Yet, as I dragged my pregnant shin home, I rearranged the German guffaws into one phrase ‘It’s just a cut Kayleigh, you dinne want everyone to think you’re a pansy do ya? You’ll be laughing about this tomorrow’. With the addition of the Germans, the situation became absurd and hilarious and I started laughing…ironic that, people say German’s aren’t funny.

We laughed about all the kids who believed in the Santa myth and got nothing for Christmas but a bunch of cheap plastic toys. ”Years from now, when all the junk they got is broken and long forgotten, ” Dad said, ”you’ll still have your stars.”

—Jeanette Walls, The Glass Castle.

Why doesn’t anybody listen to me?

Mr Satin Legs

Many people were already awake. It was 8.30 am and the smell of fish drifted like thick fog from the daily market, snatching at noses and stealing yawns. I hurried along the path eager to make my appointment. I avoided the stench with success, a large inhale, a prolonged flare of the nostrils and a lost neck later I was free. When I looked back I saw an innocent victim step forward, unarmed, into the fog.

'Nooooooo! I wanted to shout 'don't do it' but as she tumbled forward in disgust, I knew it was too late. She was part of the unsaveable  and her day would be awash with fishy reminders. Apart from cleaning the vomit from the corners of her mouth, there was nothing I could have done to help.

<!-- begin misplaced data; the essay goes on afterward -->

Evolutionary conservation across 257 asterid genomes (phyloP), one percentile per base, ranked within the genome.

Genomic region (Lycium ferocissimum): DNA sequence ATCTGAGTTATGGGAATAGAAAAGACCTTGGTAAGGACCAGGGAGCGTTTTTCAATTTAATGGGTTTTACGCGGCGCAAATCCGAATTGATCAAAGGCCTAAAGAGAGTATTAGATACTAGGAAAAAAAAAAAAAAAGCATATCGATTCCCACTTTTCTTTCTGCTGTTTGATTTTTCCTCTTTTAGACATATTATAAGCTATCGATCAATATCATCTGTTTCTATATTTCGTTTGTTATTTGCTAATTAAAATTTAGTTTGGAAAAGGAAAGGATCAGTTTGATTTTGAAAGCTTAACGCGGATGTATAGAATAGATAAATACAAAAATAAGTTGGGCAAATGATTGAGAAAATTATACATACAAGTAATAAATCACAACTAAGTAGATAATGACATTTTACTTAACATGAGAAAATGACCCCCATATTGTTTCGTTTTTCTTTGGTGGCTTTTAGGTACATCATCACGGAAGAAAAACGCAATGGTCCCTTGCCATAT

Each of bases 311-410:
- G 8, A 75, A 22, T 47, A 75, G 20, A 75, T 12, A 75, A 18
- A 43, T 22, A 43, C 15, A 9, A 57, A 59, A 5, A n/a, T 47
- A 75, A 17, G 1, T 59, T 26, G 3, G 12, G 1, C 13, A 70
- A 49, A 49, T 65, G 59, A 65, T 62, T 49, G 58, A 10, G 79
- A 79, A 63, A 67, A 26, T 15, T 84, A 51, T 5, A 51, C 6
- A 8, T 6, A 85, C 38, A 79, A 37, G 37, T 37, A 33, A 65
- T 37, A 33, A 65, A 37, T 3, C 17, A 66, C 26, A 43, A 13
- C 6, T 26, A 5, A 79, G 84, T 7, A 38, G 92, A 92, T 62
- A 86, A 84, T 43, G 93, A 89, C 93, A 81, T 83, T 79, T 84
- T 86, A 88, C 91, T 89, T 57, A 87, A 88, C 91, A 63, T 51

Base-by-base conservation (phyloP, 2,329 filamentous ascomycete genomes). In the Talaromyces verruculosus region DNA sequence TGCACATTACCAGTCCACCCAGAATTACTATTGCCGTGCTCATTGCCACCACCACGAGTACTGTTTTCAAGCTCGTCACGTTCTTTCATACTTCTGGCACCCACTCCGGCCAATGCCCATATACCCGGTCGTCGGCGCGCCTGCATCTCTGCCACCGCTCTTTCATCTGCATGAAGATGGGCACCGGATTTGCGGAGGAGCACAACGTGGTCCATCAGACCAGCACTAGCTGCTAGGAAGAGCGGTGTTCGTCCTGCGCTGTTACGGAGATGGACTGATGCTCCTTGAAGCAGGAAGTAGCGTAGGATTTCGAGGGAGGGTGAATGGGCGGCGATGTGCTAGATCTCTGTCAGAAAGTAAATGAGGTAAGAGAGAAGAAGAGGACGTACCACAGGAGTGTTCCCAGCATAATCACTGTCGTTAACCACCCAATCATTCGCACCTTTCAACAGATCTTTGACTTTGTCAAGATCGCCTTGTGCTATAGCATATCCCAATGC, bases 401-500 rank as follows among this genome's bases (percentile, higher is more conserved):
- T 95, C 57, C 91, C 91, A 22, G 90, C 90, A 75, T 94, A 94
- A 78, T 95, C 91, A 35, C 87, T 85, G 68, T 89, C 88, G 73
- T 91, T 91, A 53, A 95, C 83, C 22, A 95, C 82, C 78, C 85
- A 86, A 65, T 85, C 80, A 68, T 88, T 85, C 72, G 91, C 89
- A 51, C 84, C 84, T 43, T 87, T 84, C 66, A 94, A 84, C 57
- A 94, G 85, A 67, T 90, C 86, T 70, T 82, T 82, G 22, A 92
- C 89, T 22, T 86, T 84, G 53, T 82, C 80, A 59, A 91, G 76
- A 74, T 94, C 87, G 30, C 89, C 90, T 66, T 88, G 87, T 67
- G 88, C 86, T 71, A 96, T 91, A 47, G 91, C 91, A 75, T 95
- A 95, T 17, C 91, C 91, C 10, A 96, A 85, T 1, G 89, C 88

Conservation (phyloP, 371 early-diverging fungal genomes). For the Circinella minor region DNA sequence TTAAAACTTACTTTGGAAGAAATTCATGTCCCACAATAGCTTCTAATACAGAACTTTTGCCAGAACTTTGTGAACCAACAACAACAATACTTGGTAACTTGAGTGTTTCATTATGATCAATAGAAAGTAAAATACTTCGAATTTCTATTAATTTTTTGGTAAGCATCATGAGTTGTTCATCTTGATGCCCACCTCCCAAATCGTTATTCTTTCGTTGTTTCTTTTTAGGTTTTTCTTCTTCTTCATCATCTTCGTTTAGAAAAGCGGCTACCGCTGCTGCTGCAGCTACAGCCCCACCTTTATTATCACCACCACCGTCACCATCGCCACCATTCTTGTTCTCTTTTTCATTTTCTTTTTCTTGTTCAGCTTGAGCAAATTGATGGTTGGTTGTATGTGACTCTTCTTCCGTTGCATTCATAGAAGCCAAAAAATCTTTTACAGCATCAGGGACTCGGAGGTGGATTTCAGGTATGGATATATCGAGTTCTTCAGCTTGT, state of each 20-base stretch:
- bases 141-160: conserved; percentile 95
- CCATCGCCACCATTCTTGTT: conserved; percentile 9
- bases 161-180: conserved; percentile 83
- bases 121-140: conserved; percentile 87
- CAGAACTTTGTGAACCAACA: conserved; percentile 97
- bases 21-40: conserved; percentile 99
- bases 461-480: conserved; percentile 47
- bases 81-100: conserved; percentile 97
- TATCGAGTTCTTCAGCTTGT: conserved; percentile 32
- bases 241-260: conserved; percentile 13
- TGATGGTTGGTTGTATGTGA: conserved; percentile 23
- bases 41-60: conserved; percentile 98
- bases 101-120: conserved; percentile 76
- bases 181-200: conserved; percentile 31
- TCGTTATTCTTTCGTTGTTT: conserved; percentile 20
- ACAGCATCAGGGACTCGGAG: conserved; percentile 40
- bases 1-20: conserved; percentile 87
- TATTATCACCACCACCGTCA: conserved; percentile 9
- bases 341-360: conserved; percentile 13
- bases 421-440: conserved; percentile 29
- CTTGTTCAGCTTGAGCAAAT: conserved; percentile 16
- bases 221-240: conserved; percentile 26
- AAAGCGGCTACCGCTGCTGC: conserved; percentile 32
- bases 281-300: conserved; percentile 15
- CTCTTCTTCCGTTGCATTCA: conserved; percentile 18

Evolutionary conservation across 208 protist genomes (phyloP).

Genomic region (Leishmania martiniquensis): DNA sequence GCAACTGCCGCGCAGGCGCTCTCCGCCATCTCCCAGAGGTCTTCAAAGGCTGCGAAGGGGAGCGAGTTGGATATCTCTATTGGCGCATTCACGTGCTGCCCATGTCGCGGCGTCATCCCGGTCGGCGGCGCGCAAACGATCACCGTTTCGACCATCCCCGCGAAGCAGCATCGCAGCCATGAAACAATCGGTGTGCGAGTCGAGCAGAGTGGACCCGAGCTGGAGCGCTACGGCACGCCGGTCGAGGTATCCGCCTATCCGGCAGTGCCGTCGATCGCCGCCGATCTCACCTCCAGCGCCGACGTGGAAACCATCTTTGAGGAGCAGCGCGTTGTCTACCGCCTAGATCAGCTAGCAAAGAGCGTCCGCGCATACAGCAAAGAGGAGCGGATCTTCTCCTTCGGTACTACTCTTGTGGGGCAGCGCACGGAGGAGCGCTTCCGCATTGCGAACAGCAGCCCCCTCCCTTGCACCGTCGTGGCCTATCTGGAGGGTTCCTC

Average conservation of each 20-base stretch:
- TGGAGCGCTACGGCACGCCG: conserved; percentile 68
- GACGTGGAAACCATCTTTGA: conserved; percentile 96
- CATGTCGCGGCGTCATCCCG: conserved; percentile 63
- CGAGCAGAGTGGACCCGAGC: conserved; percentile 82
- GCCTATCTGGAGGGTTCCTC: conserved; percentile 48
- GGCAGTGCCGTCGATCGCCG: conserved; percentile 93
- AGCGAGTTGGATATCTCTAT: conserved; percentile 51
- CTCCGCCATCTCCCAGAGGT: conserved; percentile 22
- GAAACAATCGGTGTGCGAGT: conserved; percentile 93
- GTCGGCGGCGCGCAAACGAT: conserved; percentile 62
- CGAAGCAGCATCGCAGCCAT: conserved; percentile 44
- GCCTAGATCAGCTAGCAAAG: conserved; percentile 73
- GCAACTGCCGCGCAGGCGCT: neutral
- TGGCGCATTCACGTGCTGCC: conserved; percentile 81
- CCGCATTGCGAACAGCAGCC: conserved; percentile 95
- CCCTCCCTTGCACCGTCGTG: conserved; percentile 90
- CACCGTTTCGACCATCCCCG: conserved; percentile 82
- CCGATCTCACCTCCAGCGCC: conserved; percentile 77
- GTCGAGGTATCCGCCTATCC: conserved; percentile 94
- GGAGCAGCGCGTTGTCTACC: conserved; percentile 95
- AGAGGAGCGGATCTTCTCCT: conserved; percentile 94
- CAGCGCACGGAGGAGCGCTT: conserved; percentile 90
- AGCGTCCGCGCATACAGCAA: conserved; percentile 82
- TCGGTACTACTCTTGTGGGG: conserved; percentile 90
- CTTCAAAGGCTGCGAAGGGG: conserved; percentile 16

Past the Barceloneta metro I looked up, such pretty mornings always filled me with nostalgia, a blue sky doesn’t always reflect blueness. He caught my eye and my mouth at the same time. The dark navy satin pyjama bottoms looking left then right in the wind. His stomach was strong yet inflamed itself over the top of the elastic, formalised by his off white, wife beater- laminated yellow from many Smokey afternoons playing bowls with the lads.

He stood hands clasped over the railing of his balcony, four floors high. His face was the shape of a large dinner plate, small glasses perched like an empty hour glass over the small stump of his nose. If ever the moon decided to give up beaming, then that would be his physical representation. Even though I was in a hurry, I paused and let the moment make me laugh.

He could barely raise his right leg yet he pulsed it, five times, the small hand inside a broken clock. Then he stopped, caught his breath and swapped the exercise to the next leg. All the while he was concentrating. Deep, intense, concentration which kept his false teeth safe inside his mouth. If his lips should slacken just one inch, his teeth would hail upon the pavement, tiny shards of white enamel all lost within the curbs cavity. But like a fish he catches them each time they slip.

I missed my appointment, I avoided the fish and I saw a man captured in time by his navy blue satin flag. On my way home I was overcome with how worthy that moment was of my time, I have no idea why, maybe it was the vomit I saw raining from the fishy cloud outside the market. I refitted my armour: inhale, flare, push down neck.

Up on the balcony. A stretch to kiss the day. You’ll find Mr Satin Legs. One moment captured in causical clay.

A Long Days Journey on an Easy Jet Flight